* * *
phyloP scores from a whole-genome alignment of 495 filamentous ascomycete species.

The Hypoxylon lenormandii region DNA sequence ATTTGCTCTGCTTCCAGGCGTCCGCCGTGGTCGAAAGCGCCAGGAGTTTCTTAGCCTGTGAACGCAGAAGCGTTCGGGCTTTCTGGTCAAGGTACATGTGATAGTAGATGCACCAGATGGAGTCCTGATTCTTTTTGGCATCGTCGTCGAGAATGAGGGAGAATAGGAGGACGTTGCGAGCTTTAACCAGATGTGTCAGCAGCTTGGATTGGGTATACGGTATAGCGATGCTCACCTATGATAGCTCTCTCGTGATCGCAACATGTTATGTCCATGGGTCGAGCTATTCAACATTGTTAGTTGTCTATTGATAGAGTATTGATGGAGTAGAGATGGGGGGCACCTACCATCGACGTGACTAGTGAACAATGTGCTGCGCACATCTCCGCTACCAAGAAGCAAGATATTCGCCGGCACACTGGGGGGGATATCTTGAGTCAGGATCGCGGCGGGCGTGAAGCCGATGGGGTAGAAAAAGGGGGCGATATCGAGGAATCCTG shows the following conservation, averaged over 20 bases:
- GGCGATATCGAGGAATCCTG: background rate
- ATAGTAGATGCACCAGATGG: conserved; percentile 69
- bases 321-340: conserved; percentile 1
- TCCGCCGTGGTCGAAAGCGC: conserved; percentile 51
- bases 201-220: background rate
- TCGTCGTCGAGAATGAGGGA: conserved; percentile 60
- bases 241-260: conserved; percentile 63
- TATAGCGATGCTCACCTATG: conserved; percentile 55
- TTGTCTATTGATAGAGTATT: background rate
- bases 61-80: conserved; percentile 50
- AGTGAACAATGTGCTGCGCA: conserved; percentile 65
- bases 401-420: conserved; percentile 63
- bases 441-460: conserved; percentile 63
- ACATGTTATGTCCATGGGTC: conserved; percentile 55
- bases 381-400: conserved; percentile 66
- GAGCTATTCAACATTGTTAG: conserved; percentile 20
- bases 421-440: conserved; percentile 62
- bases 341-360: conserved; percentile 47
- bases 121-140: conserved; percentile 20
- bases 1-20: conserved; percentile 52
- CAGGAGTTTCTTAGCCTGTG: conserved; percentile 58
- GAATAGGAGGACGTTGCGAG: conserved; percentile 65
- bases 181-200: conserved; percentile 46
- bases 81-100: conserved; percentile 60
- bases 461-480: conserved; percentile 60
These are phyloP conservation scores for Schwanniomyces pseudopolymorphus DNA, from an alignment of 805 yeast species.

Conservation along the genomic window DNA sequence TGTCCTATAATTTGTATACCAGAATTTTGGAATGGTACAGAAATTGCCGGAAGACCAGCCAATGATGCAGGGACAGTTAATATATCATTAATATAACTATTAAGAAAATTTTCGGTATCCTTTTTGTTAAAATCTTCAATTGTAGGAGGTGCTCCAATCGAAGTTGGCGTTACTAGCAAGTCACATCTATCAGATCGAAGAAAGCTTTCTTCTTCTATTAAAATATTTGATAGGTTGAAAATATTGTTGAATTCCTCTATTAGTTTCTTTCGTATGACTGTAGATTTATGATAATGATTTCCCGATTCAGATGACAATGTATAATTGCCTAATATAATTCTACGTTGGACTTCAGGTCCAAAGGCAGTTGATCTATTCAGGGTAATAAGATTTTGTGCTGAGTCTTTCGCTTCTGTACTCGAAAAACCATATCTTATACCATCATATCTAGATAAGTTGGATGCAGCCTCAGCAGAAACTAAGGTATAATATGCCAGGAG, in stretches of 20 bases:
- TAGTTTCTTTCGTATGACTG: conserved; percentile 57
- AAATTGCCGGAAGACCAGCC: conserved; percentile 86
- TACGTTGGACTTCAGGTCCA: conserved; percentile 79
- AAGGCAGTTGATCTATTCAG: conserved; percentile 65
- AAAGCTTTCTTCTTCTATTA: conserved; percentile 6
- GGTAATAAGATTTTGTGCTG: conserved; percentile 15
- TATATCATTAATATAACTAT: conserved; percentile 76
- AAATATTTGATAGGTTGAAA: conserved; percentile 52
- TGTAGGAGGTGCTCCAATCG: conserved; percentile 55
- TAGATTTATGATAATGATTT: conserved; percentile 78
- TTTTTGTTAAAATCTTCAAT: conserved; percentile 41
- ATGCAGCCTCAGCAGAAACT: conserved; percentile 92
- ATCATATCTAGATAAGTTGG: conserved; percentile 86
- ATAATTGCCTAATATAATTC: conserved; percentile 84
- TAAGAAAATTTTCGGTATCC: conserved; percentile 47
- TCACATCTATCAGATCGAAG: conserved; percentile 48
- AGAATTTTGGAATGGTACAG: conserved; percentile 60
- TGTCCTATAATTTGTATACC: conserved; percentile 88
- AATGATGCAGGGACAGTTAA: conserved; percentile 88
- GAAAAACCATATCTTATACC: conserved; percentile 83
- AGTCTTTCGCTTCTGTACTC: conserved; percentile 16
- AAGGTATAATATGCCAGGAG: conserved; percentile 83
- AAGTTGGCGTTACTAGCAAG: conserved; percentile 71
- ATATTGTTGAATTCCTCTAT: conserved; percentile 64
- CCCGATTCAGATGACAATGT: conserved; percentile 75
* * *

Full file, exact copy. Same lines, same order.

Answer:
phyloP scores from a whole-genome alignment of 495 filamentous ascomycete species.

The Hypoxylon lenormandii region DNA sequence ATTTGCTCTGCTTCCAGGCGTCCGCCGTGGTCGAAAGCGCCAGGAGTTTCTTAGCCTGTGAACGCAGAAGCGTTCGGGCTTTCTGGTCAAGGTACATGTGATAGTAGATGCACCAGATGGAGTCCTGATTCTTTTTGGCATCGTCGTCGAGAATGAGGGAGAATAGGAGGACGTTGCGAGCTTTAACCAGATGTGTCAGCAGCTTGGATTGGGTATACGGTATAGCGATGCTCACCTATGATAGCTCTCTCGTGATCGCAACATGTTATGTCCATGGGTCGAGCTATTCAACATTGTTAGTTGTCTATTGATAGAGTATTGATGGAGTAGAGATGGGGGGCACCTACCATCGACGTGACTAGTGAACAATGTGCTGCGCACATCTCCGCTACCAAGAAGCAAGATATTCGCCGGCACACTGGGGGGGATATCTTGAGTCAGGATCGCGGCGGGCGTGAAGCCGATGGGGTAGAAAAAGGGGGCGATATCGAGGAATCCTG shows the following conservation, averaged over 20 bases:
- GGCGATATCGAGGAATCCTG: background rate
- ATAGTAGATGCACCAGATGG: conserved; percentile 69
- bases 321-340: conserved; percentile 1
- TCCGCCGTGGTCGAAAGCGC: conserved; percentile 51
- bases 201-220: background rate
- TCGTCGTCGAGAATGAGGGA: conserved; percentile 60
- bases 241-260: conserved; percentile 63
- TATAGCGATGCTCACCTATG: conserved; percentile 55
- TTGTCTATTGATAGAGTATT: background rate
- bases 61-80: conserved; percentile 50
- AGTGAACAATGTGCTGCGCA: conserved; percentile 65
- bases 401-420: conserved; percentile 63
- bases 441-460: conserved; percentile 63
- ACATGTTATGTCCATGGGTC: conserved; percentile 55
- bases 381-400: conserved; percentile 66
- GAGCTATTCAACATTGTTAG: conserved; percentile 20
- bases 421-440: conserved; percentile 62
- bases 341-360: conserved; percentile 47
- bases 121-140: conserved; percentile 20
- bases 1-20: conserved; percentile 52
- CAGGAGTTTCTTAGCCTGTG: conserved; percentile 58
- GAATAGGAGGACGTTGCGAG: conserved; percentile 65
- bases 181-200: conserved; percentile 46
- bases 81-100: conserved; percentile 60
- bases 461-480: conserved; percentile 60
These are phyloP conservation scores for Schwanniomyces pseudopolymorphus DNA, from an alignment of 805 yeast species.

Conservation along the genomic window DNA sequence TGTCCTATAATTTGTATACCAGAATTTTGGAATGGTACAGAAATTGCCGGAAGACCAGCCAATGATGCAGGGACAGTTAATATATCATTAATATAACTATTAAGAAAATTTTCGGTATCCTTTTTGTTAAAATCTTCAATTGTAGGAGGTGCTCCAATCGAAGTTGGCGTTACTAGCAAGTCACATCTATCAGATCGAAGAAAGCTTTCTTCTTCTATTAAAATATTTGATAGGTTGAAAATATTGTTGAATTCCTCTATTAGTTTCTTTCGTATGACTGTAGATTTATGATAATGATTTCCCGATTCAGATGACAATGTATAATTGCCTAATATAATTCTACGTTGGACTTCAGGTCCAAAGGCAGTTGATCTATTCAGGGTAATAAGATTTTGTGCTGAGTCTTTCGCTTCTGTACTCGAAAAACCATATCTTATACCATCATATCTAGATAAGTTGGATGCAGCCTCAGCAGAAACTAAGGTATAATATGCCAGGAG, in stretches of 20 bases:
- TAGTTTCTTTCGTATGACTG: conserved; percentile 57
- AAATTGCCGGAAGACCAGCC: conserved; percentile 86
- TACGTTGGACTTCAGGTCCA: conserved; percentile 79
- AAGGCAGTTGATCTATTCAG: conserved; percentile 65
- AAAGCTTTCTTCTTCTATTA: conserved; percentile 6
- GGTAATAAGATTTTGTGCTG: conserved; percentile 15
- TATATCATTAATATAACTAT: conserved; percentile 76
- AAATATTTGATAGGTTGAAA: conserved; percentile 52
- TGTAGGAGGTGCTCCAATCG: conserved; percentile 55
- TAGATTTATGATAATGATTT: conserved; percentile 78
- TTTTTGTTAAAATCTTCAAT: conserved; percentile 41
- ATGCAGCCTCAGCAGAAACT: conserved; percentile 92
- ATCATATCTAGATAAGTTGG: conserved; percentile 86
- ATAATTGCCTAATATAATTC: conserved; percentile 84
- TAAGAAAATTTTCGGTATCC: conserved; percentile 47
- TCACATCTATCAGATCGAAG: conserved; percentile 48
- AGAATTTTGGAATGGTACAG: conserved; percentile 60
- TGTCCTATAATTTGTATACC: conserved; percentile 88
- AATGATGCAGGGACAGTTAA: conserved; percentile 88
- GAAAAACCATATCTTATACC: conserved; percentile 83
- AGTCTTTCGCTTCTGTACTC: conserved; percentile 16
- AAGGTATAATATGCCAGGAG: conserved; percentile 83
- AAGTTGGCGTTACTAGCAAG: conserved; percentile 71
- ATATTGTTGAATTCCTCTAT: conserved; percentile 64
- CCCGATTCAGATGACAATGT: conserved; percentile 75